Rent Seeking. On the other side of the market, provider incentives to waste resources are called "rent seeking." Because both information and monitoring are imperfect, providers find they can enhance their incomes by providing services that are of little or no value. A common observation in the mental health field is that the number of visits it takes to "cure" a patient often equals the maximum number of visits allowed under the patient's insurance plan. Similarly, the number of days in a hospital or other institution needed to "cure" a patient often equals the maximum allowed by insurance. Providers tend to provide as long as insurance pays. Once insurance stops paying, the services stop.

Medical Savings Accounts and Mental Health Care.

The problem with the current system is not that there is too little parity, but that there is too much. We need even more diversity than we now have in paying for different types of health care services. With respect to mental health care, we will often get better results for less money spent, if patients pay less in premiums to insurers and pay more bills directly on their own. One way to accomplish this result is by use of a Medical Savings Account (MSA).

The idea behind an MSA is simple. Instead of giving all health care dollars to an insurance company, some of the funds are put into accounts that patients own and control. Money in MSAs is a form of self-insurance, and patients use MSA funds to pay expenses a third-party payer does not.

Through an employer, an MSA would work like this: instead of sending the entire monthly premium to an insurance company, the employer would pay a lower monthly premium and put the difference into each employee's MSA. In return, the employee would accept responsibility for more costs and pay those costs directly from his or her MSA. But except for a special pilot program, federal tax law penalizes direct payment by patients. (See NCPA Study No. 216.)

MSAs in South Africa.

In South Africa, where Medical Savings Accounts are not discriminated against, MSA plans now constitute more than half the market for private health insurance. As a result:

  • South African patients spending from their own MSAs managed to reduce spending on Ritalin (for children with attention deficit disorder) by almost 20 percent without any adverse health affects.
  • Patients using their MSAs also were much more likely to purchase a generic equivalent which cost only 38 percent of the price of Prozac (for depression); by contrast, use of the brand name drug jumped 45 percent when patients were spending insurance company money.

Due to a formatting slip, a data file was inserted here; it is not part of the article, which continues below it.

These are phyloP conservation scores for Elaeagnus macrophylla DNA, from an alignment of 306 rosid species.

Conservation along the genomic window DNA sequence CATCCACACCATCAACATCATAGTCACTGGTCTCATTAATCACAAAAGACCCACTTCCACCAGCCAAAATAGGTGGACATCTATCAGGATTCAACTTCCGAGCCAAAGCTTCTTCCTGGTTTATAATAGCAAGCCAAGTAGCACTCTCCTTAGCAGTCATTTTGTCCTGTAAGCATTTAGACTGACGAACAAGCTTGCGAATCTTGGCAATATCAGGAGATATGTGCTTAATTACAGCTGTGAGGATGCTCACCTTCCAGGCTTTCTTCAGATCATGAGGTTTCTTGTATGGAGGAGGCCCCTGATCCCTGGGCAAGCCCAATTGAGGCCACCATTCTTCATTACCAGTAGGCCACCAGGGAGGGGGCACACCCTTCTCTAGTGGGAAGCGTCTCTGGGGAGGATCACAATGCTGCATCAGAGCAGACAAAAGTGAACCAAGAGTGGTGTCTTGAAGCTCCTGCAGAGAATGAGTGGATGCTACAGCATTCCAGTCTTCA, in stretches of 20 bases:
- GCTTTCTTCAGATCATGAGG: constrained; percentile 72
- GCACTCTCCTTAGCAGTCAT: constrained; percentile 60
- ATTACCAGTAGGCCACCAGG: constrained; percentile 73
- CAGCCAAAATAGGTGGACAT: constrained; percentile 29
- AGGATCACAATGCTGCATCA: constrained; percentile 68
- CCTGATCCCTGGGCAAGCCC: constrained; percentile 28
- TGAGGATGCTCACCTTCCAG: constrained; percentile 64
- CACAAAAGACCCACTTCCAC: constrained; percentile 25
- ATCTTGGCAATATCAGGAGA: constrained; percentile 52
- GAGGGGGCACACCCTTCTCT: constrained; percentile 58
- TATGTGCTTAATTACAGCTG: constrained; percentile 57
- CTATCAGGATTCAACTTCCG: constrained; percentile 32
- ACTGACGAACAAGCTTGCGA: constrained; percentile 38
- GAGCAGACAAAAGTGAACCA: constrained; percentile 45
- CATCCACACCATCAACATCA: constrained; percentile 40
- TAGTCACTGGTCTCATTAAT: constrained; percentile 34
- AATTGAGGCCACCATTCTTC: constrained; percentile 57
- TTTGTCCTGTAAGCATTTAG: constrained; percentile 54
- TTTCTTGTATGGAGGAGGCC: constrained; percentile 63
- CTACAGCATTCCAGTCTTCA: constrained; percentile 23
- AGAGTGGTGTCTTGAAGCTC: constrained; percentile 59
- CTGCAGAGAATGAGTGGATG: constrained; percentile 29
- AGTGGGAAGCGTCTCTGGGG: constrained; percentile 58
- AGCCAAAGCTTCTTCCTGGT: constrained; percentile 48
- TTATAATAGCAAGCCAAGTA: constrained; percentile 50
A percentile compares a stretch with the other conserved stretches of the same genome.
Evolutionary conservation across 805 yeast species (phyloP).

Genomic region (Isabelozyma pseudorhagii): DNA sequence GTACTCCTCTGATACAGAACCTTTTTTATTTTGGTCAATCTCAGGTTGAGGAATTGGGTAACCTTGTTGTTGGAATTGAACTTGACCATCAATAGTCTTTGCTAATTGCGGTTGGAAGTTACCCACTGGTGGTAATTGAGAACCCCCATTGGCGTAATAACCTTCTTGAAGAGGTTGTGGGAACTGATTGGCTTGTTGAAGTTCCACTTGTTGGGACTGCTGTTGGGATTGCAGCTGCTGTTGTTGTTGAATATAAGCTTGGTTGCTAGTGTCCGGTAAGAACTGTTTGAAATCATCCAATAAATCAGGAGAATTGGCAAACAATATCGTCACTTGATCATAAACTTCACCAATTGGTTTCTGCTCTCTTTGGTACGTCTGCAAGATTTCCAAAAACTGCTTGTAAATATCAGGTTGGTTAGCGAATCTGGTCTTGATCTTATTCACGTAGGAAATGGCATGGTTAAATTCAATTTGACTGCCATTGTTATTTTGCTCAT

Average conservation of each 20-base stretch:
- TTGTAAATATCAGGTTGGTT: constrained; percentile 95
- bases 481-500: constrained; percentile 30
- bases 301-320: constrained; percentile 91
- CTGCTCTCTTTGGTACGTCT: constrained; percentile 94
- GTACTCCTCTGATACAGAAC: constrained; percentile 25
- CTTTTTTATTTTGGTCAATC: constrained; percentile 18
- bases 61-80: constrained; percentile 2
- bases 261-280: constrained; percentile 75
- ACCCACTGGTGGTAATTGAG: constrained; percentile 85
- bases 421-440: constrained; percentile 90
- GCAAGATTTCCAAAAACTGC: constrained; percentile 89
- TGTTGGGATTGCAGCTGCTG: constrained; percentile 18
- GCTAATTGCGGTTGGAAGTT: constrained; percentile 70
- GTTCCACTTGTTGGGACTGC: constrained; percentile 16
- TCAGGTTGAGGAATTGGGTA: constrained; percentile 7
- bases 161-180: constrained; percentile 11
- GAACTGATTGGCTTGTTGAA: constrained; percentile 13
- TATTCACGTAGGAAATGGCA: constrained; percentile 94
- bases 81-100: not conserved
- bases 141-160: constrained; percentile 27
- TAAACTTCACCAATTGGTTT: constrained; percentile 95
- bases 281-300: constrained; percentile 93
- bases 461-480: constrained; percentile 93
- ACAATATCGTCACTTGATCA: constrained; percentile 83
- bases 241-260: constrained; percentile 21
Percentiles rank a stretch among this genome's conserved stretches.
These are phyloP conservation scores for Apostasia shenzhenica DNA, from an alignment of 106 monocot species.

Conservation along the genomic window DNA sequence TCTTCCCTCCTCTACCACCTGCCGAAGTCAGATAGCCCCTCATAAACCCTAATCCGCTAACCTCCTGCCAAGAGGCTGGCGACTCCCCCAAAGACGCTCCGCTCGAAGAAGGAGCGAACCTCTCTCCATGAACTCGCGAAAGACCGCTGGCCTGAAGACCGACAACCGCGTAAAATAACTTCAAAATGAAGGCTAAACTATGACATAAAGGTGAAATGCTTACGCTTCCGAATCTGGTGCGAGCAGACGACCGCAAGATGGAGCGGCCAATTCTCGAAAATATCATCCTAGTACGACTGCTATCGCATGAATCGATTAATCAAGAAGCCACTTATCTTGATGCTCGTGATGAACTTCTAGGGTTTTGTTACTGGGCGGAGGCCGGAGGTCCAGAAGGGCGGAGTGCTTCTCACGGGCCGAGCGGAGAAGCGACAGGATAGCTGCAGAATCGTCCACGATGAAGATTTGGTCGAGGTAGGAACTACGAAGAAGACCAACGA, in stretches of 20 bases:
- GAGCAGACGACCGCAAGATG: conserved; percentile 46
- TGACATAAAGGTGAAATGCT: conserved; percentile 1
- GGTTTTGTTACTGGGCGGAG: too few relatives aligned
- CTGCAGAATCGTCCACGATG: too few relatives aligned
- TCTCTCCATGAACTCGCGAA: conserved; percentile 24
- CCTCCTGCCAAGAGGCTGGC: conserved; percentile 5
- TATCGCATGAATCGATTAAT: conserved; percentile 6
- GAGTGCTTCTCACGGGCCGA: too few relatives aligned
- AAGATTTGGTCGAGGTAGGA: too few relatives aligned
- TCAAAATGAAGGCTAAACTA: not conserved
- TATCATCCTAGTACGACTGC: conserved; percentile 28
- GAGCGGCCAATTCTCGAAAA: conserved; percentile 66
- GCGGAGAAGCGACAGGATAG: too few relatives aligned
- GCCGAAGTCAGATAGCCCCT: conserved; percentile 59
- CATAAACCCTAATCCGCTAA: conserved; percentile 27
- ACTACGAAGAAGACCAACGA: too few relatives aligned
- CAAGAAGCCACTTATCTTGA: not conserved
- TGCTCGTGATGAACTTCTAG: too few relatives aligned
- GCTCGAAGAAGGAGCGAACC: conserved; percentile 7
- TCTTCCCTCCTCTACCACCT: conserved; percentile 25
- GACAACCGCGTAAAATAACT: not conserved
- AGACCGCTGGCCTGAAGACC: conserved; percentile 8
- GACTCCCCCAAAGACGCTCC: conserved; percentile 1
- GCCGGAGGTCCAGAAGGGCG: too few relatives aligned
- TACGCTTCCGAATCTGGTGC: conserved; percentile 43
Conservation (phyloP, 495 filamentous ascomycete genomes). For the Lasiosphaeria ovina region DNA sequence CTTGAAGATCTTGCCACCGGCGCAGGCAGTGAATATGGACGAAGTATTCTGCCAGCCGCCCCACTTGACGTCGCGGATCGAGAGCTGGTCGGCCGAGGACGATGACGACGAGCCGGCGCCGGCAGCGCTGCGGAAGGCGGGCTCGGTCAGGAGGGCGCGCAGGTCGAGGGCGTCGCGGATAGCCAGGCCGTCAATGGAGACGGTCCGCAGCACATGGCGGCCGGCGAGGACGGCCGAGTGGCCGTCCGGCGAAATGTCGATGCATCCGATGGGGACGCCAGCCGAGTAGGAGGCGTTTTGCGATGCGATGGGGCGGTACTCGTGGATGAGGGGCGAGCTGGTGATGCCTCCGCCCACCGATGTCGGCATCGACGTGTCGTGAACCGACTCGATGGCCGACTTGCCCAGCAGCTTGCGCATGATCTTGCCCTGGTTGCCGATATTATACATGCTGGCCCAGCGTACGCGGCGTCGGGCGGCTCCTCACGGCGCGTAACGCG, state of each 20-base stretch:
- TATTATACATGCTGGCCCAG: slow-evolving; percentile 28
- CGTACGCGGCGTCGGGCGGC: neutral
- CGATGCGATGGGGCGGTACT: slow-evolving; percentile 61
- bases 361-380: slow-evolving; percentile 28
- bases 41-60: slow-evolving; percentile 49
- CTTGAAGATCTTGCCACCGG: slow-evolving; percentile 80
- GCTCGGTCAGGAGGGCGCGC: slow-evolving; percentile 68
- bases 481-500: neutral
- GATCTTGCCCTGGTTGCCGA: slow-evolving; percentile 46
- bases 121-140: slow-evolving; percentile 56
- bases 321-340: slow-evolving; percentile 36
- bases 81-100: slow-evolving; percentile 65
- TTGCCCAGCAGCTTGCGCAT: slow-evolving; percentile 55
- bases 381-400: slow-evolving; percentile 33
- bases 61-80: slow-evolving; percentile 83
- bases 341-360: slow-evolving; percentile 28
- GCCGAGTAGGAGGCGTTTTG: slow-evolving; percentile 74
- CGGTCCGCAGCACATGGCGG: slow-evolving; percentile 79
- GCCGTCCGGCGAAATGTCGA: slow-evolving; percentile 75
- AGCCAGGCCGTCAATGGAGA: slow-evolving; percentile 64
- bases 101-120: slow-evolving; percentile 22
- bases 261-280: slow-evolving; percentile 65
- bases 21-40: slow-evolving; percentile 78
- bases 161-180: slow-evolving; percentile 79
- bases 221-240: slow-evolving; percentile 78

In both these cases, patients with MSAs controlled costs better than managed care did and without the cost of managed care.

Second-best Solutions.

Because of the rigidities built into the current system, insurers turn to second-best solutions:

Fee-for-Service Insurance. These plans try to curtail waste by imposing heavy patient cost sharing and limits on visits, hospital days and expenses. For example, one study found that a 50 percent co-payment is the most efficient level for many mental health services. This is consistent with giving individuals a large financial stake in the cost of mental health services. Yet traditional fee-for-service plans contain no mechanism for savings. So if the individual or family tends to live from paycheck to paycheck, they might lack the resources to pay their share and forgo the treatment instead.

Managed Care. This approach usually turns over all health care dollars to a third party with little if any co-payment by the patient. To deal with the problems of moral hazard, managed care organizations limit the providers the patient can see and the facilities the patient can access. Also, doctors and facilities may have a financial interest in under-providing care.


The answer is not to make the health care system more rigid by outlawing second-best approaches, as advocates of parity propose. The solution is to allow maximum flexibility - freeing employees, employers and insurers to find the best ways of paying for diverse health care services.

John C. Goodman is president and Wess Mitchell is a research assistant with the National Center for Policy Analysis.